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The Bustan or Orchard of Sa‘di

If among the twenty-two works with which Sa‘di enriched the literature of his country, the Gulistan ranks first in popularity, the Bustan (lit. “Orchard”) may justly claim equal precedence in point of interest and merit. No comprehensive translation of this important classical work has hitherto been placed before the reading public, but it cannot be […]

  • Sa'di Shirazi
  • David Rosenbaum
  • Omphaloskepsis
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The Bustan or Orchard of Sa‘di
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    If among the twenty-two works with which Sa‘di enriched the literature of his country, the Gulistan ranks first in popularity, the Bustan (lit. “Orchard”) may justly claim equal precedence in point of interest and merit. No comprehensive translation of this important classical work has hitherto been placed before the reading public, but it cannot be doubted that the character of its contents is such as to fully justify the attempt now made to familiarize English readers with the entertaining anecdotes and devotional wisdom which the Sage of Shiraz embodied in his Palace of Wealth. This is the name which he applies to the Bustan in an introductory chapter, and it is one which springs from something more than a poet’s fancy, for the ten doors, or chapters, with which the edifice is furnished lead into an orchard that is indeed rich in the fruits of knowledge gained by a wide experience of life in many lands, and earnest thought.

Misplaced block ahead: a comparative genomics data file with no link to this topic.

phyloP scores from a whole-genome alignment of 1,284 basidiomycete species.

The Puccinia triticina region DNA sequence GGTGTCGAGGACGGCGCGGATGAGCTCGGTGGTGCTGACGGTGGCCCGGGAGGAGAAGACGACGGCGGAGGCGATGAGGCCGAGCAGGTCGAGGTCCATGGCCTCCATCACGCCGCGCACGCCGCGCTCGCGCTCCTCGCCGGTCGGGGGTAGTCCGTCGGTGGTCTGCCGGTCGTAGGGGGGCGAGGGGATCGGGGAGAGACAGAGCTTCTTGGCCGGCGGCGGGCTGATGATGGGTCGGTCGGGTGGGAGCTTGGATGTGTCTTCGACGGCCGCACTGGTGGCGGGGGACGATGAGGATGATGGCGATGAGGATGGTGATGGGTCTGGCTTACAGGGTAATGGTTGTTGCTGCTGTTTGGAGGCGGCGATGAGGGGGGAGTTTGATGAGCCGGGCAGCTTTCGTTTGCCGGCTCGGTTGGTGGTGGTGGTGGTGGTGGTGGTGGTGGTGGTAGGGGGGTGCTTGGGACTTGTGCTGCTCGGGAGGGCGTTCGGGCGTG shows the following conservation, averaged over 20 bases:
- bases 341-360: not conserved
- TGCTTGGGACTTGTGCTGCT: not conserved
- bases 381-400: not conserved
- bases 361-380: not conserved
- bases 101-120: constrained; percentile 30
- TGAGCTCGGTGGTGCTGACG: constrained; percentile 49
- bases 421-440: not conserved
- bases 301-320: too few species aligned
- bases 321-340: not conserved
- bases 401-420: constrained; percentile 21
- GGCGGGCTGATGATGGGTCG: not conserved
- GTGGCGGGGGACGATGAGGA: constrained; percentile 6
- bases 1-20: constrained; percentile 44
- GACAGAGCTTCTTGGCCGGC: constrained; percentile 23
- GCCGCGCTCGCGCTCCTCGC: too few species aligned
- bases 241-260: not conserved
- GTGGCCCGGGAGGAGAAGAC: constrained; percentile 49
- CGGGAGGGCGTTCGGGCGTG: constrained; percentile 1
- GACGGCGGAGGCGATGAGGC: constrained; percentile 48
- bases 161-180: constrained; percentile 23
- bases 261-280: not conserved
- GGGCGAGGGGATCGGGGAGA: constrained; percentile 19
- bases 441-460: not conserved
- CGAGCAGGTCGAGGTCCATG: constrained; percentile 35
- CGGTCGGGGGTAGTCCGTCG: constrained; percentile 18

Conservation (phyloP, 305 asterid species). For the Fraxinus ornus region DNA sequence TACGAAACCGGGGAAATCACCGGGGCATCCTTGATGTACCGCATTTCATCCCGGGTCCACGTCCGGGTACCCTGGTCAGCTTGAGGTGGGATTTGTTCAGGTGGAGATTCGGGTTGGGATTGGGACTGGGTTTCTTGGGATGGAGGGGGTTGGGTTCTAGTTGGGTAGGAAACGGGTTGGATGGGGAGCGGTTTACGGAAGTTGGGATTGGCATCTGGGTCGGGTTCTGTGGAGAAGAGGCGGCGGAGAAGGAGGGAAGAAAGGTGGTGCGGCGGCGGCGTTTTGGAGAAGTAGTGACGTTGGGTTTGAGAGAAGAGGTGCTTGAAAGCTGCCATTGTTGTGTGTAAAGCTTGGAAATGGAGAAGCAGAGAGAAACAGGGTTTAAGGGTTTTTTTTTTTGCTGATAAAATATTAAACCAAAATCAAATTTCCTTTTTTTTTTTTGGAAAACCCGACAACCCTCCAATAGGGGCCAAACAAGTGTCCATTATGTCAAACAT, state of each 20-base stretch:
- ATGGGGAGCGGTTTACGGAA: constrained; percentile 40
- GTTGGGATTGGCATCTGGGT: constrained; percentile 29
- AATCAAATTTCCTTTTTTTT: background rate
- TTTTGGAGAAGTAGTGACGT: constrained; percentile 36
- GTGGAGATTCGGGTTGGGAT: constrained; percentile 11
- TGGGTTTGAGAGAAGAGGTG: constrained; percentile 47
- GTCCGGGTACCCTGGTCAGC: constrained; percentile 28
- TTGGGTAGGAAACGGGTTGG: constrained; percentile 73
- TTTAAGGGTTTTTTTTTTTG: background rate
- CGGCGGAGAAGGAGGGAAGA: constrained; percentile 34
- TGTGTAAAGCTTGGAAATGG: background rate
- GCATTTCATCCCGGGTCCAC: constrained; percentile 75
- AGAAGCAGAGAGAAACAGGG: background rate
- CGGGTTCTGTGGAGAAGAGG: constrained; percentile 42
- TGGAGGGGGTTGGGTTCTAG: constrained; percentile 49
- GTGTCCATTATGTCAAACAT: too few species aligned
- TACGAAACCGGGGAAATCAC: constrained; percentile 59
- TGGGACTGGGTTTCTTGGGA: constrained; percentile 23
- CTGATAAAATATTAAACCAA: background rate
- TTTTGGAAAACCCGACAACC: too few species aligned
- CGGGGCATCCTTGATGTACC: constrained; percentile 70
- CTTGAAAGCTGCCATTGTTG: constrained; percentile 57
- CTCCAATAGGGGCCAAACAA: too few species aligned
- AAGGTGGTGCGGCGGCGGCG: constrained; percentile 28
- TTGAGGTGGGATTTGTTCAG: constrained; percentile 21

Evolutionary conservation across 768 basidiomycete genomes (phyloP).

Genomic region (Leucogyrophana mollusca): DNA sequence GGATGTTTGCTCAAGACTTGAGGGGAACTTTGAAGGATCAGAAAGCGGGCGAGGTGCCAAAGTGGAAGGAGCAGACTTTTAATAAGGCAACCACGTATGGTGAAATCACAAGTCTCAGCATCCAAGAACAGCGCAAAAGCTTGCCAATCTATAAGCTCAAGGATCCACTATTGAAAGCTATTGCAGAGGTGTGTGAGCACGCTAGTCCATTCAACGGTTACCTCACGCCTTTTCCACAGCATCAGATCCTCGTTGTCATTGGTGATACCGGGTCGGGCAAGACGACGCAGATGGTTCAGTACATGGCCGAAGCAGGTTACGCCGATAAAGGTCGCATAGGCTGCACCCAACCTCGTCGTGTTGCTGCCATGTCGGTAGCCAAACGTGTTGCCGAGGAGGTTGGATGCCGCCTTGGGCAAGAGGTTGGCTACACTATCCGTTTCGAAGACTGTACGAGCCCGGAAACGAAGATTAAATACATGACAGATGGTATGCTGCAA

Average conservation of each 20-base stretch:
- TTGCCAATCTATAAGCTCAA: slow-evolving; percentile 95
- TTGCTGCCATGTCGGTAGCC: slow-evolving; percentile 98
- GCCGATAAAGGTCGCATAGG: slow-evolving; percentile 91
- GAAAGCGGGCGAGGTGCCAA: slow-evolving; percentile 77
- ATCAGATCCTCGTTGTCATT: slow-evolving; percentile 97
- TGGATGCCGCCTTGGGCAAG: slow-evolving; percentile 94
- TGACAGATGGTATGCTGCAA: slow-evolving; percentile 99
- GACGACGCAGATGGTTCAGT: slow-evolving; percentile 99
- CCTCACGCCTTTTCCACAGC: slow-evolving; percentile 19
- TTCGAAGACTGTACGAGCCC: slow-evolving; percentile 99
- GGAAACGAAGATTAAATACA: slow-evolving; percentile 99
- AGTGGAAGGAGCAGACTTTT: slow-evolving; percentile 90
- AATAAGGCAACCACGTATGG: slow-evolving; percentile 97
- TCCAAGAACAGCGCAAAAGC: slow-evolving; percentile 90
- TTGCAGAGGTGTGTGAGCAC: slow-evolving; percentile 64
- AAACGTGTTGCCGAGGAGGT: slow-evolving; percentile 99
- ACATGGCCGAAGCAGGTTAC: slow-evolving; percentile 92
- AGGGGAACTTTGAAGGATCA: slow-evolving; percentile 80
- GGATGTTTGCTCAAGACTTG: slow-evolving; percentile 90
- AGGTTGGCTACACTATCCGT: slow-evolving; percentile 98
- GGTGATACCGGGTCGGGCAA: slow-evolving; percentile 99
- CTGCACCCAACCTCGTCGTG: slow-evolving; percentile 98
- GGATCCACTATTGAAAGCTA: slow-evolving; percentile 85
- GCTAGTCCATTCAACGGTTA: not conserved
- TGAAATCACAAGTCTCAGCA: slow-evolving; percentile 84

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    • Sa'di Shirazi
    • David Rosenbaum
    • Omphaloskepsis
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